Guide to the Kentucky Derby
Going beyond mint juleps and wide brimmed hats
The Kentucky Derby is an American event that’s steeped in history and tradition. The food, the Southern charm, the thrill of the race, and the mint juleps recall a golden age of American sporting events. Traditions from the garland of roses to the lyrical and sweeping official song of the Kentucky Derby, “My Old Kentucky Home,” the Kentucky Derby is a travel destination in and of itself.
Seeing it all and doing it all can be daunting, especially if you aren’t familiar with horse racing lingo, so we put together a guide to the Derby.
Kentucky Derby Details:
The race itself is May 7, 2011. There is a Taste of the Derby event being held May 5, 2011, and another race occurring on May 6, 2011. (Photo courtesy of Flickr/bgallery)
Gates open at 8:00 a.m. with the first race beginning at 10:30 a.m.
You can get a reserved seat that grants access to the Derby, Oaks, and Taste of the Derby for $480 per ticket (includes all three events).
Click here to use the official (and fun) Kentucky Derby betting guide.
Taste of the Derby:
This food festival is purposefully scheduled to kick off the Kentucky Derby and, according to its web site, it showcases the “cuisine of popular horse racing destinations across the country.” Award-winning chefs from Miami, Chicago, LA, New Orleans, and New York all commandeer the kitchens of Louisville for the evening’s various events. Make sure to buy your Taste of the Derby tickets ($275 per person) when you buy your Derby tickets.
Where to Stay:
The Galt House is the official hotel of the Kentucky Derby, but to enhance the old Southern charm of the weekend, we’d stay at the Brown Hotel with its grand chandeliers in the lobby and their legendary “hot brown” recipe. (Photo courtesy of Flickr/define23)
What (and Where) to Eat:
610 Magnolia is a classic Louisville establishment serving “New American” fine cuisine including butter poached oysters, foie gras seared au poivre, and pan-seared monkfish. Le Relais is located at Louisville’s Bowman Field Airport and has an outdoor patio that overlooks the runway. Order the escargots, the trout meunière, or the bouillabaisse.
For lunch (or dinner, really) stop by Proof on Main for the great wine list and dishes like minted pea toast, chick pea and country ham fritters, and a bison burger. They’ve got a lively bar area, too.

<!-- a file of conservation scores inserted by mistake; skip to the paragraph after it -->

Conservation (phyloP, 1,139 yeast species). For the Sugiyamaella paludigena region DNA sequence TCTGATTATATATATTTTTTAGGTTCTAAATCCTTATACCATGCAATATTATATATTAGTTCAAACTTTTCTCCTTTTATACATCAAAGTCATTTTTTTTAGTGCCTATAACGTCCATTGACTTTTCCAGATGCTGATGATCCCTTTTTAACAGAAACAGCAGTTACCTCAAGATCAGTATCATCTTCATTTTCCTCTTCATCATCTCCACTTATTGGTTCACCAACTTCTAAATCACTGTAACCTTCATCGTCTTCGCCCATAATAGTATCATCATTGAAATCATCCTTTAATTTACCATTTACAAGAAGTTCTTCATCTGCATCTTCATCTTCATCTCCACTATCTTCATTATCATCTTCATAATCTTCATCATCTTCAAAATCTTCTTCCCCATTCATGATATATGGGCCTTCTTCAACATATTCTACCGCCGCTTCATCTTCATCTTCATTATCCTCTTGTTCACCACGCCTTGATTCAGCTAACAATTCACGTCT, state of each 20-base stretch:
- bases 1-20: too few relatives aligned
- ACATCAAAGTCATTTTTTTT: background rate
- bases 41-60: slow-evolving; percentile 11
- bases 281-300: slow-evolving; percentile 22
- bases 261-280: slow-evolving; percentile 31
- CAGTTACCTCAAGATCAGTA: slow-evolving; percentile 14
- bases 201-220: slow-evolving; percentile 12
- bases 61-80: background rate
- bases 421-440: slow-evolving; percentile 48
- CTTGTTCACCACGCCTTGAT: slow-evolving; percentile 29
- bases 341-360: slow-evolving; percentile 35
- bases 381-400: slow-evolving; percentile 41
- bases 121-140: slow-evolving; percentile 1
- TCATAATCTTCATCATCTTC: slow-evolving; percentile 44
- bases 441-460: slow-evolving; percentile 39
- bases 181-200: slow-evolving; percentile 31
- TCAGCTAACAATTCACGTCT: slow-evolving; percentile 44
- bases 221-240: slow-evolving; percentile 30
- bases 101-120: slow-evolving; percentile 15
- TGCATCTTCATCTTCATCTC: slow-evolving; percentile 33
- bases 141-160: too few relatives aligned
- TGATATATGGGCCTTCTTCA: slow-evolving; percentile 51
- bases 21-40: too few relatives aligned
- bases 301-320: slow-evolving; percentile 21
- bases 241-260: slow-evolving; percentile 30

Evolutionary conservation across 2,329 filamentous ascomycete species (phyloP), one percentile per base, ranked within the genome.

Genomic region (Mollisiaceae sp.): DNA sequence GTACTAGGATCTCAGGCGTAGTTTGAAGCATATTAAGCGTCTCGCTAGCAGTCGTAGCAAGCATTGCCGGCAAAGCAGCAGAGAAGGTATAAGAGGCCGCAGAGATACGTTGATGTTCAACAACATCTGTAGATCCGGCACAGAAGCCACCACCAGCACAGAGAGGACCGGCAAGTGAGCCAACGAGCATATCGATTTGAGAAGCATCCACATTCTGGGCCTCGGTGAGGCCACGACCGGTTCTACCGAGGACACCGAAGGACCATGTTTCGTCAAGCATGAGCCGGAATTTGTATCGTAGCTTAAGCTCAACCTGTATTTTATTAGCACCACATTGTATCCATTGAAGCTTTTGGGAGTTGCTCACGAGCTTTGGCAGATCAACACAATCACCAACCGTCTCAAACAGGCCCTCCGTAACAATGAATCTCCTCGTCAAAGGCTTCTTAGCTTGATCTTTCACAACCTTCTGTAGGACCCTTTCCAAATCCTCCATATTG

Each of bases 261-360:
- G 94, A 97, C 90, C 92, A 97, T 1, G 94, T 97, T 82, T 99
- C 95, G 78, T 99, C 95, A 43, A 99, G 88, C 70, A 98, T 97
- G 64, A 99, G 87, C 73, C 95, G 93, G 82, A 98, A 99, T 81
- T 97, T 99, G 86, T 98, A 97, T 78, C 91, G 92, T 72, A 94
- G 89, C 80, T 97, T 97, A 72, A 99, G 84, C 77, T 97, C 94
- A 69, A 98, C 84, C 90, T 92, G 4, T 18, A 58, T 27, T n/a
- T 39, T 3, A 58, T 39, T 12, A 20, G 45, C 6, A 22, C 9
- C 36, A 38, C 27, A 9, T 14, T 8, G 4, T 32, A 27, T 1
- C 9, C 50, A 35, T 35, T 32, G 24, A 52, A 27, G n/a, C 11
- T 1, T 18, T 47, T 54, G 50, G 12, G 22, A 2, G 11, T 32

What (and Where) to Drink:
Well, here’s where the mint juleps come into play. Drink your juleps on the Derby grounds and then in the evening, head out to one of Louisville’s classic bars like L & N Wine Bar and Bistro for an impressive selection of wine (with a good showing from Calif., Spain, New Mexico, Argentina, Austria, and Italy). For a tasty beer selection, head to the Cumberland Brewery, where the bar food is also a main draw for locals and visitors.
Note: Bars in Louisville are allowed to stay open straight through the entire Derby weekend. From opening hour on Friday to closing hour on Sunday, the bars will be ready to serve. (Photo courtesy of Flickr/andrew d miller)
What to Wear:
To attend the Kentucky Derby without a wide-brimmed hat and a pair of wrist-length gloves would be to rob oneself of a uniquely old-school experience. The fashions at the Kentucky Derby are one of the few points of focus beyond the horses. Pastel colors on ladies and seersucker on men are classic choices, but regardless of what you wear, keep in mind that denim, shorts, and tennis shoes are not allowed inside most rooms associated with the Derby.
What to Look for:
To make sure you come home with the right array of photos from the Kentucky Derby, there are some long-standing traditions you should keep an eye out for.
The most obvious should be the garland of roses that adorns the winning horse. Then, get a snap with the Twin Spires in the background. They were constructed in 1895 and quickly became a defining part of the grounds. Lastly, do some research and choose your horse ahead of time then make sure you get a photo of him crossing the finish line. (Photo courtesy of Flickr/got2dv8)